Understand in depth the taxation on leave encashment to help you with leave encashment exemption legally and rightfully. We discuss practical examples in this article to make the calculations super simple for you. Let's dive in!
You might be missing out on some extra income every year if you haven’t heard about leave encashment yet. You would already be familiar with the fact that a salaried employee is entitled to some paid leaves during his tenure of service by the Government’s labour laws and the organisation he works for. But, what if one does not utilise all those paid leaves? Would the leaves just vanish at the end of the year? If that was the case, it would be beneficial for almost every employee to take those leaves even if he does not need them, thus leaving the company short on the workforce at the end of every year. That would be disastrous! Luckily, the concept of Leave encashment exemption saves the day.
What is Leave Encashment?
An employee who did not utilise all his paid leaves gets paid for the unutilised leaves at the end of the year. This concept is called leave encashment. Most employers also provide an option to carry the leaves to the next year. This way, the employee gets paid for the total unutilised leaves during his tenure at his retirement or when he leaves the company.
Why would anyone not just cash out by the end of the year and wait for their retirement? Understanding the tax structure of leave encashment will help us answer this question. So let’s dive deep into it.
Taxation of Leave Encashment
The taxation on leave encashment is done by adding it to ‘income from salary’ after considering all the exemptions depending on the nature of the job, when the encashment was claimed, etc. Leave encashment, done during the tenure of service before retiring from the organization, is fully taxable as income from salary. However, some exemptions can be claimed under Section 89. Thus, taxation might make one think about encashing leaves on retirement rather than annually.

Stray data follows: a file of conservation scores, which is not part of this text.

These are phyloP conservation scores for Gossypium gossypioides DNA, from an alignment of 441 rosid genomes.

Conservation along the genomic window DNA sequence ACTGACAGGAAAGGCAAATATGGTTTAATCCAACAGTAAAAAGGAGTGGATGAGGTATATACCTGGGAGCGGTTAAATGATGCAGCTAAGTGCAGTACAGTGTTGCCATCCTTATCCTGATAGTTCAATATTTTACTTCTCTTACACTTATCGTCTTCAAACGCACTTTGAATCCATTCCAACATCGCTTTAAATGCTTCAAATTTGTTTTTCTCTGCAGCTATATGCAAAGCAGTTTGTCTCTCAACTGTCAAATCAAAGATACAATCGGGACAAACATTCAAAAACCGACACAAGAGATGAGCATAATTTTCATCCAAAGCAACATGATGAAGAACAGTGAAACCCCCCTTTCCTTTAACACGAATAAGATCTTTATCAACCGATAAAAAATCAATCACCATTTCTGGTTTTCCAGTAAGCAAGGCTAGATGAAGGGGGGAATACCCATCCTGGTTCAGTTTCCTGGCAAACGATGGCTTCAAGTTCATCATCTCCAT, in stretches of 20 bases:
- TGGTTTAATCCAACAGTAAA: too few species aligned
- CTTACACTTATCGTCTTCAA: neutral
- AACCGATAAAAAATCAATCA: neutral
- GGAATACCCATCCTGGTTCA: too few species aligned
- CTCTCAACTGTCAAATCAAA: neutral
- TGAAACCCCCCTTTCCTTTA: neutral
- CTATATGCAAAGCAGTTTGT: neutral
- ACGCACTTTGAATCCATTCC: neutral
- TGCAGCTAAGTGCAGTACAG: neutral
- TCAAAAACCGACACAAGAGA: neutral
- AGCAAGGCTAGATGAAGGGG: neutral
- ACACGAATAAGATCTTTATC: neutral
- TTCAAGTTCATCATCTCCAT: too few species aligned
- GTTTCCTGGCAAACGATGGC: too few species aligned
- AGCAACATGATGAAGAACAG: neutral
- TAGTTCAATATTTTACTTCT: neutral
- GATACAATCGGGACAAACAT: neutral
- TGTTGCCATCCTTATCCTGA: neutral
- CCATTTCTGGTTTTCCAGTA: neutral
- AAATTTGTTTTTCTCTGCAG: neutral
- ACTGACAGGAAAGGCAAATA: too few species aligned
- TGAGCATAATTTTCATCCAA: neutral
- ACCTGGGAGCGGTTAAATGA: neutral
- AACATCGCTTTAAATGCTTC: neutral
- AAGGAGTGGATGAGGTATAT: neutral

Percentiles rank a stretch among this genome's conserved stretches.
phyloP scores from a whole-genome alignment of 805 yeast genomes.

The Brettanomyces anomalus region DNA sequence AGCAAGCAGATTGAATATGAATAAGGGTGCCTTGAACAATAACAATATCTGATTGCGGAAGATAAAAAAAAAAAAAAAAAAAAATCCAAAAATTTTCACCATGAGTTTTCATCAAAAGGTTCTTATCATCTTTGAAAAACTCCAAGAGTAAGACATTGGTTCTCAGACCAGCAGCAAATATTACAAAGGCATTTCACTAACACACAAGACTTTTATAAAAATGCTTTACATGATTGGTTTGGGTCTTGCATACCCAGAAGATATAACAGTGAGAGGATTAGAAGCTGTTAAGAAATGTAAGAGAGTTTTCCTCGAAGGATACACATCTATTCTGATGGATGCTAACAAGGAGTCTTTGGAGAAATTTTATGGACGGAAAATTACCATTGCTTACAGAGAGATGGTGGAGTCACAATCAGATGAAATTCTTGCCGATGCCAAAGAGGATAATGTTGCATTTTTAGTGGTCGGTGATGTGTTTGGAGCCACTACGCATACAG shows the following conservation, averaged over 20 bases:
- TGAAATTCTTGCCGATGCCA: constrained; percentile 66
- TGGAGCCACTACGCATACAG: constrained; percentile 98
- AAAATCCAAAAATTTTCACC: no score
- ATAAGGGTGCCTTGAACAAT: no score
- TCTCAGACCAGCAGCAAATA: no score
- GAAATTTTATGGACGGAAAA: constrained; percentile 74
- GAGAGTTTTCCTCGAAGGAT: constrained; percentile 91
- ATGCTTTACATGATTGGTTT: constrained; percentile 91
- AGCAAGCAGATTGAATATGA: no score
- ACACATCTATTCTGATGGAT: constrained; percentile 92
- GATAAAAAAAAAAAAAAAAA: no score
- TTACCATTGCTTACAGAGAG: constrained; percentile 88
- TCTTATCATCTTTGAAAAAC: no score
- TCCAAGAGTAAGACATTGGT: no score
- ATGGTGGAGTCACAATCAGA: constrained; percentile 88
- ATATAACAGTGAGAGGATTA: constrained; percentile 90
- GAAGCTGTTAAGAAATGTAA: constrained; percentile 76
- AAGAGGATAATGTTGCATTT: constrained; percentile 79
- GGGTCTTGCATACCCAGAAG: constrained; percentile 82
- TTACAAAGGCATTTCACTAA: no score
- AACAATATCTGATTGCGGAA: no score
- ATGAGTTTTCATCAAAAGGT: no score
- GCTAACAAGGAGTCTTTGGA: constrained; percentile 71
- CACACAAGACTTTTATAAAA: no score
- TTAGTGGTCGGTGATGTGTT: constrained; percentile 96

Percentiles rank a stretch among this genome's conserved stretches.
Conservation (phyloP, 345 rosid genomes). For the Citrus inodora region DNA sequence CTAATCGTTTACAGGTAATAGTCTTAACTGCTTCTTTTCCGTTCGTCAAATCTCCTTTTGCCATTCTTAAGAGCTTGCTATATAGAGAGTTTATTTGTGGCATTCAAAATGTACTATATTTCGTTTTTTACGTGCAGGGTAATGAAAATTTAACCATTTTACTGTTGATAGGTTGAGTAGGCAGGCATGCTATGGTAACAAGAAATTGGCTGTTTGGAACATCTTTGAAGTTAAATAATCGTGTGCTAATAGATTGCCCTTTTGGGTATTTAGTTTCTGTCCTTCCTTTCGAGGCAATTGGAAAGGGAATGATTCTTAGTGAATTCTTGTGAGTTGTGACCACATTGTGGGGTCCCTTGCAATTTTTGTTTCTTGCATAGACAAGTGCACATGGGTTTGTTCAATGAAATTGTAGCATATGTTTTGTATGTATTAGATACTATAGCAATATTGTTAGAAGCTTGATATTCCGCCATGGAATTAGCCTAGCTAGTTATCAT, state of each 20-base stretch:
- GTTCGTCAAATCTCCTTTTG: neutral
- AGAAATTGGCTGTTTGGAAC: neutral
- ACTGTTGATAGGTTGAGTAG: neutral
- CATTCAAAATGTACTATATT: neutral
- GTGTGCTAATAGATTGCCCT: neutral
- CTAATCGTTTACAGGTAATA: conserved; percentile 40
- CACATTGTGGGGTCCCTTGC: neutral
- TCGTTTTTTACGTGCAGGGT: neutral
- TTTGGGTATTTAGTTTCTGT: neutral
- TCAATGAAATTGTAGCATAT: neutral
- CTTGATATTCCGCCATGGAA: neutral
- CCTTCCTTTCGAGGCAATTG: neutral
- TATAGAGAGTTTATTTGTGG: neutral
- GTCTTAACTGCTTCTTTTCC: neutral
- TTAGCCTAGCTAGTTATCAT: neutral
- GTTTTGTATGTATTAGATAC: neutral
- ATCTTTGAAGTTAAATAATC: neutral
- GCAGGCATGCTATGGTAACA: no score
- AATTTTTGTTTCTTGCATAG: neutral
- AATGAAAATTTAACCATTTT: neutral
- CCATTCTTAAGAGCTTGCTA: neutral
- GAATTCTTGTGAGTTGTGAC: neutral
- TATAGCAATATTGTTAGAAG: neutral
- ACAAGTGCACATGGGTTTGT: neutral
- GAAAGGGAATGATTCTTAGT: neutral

Note: One must also consider inflation when deciding whether to encash on retirement or end of every year.
Taxation on Leave Encashment on Retirement/Resignation
- The category of the employee determines whether his income from leave encashment is non-taxable, partially taxable, or fully taxable
- In the case of a government or state employee, leave encashment on retirement or resignation are fully exempt
- Leave encashment claimed by the legal heir of a deceased employee is also fully exempt from taxes
- Leave encashments on the retirement of a salaried employee are not fully exempt by the Government. They are taxed under income from salary after relief under Section 10(10AA)(ii).
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Let’s discuss the taxation and relief of leave encashment on the retirement of a salaried employee with an interesting example. Before that, let us look at the formula for exemption.
The lower of the following are exempt from tax:
- The amount notified by the Government is ₹3 lakh.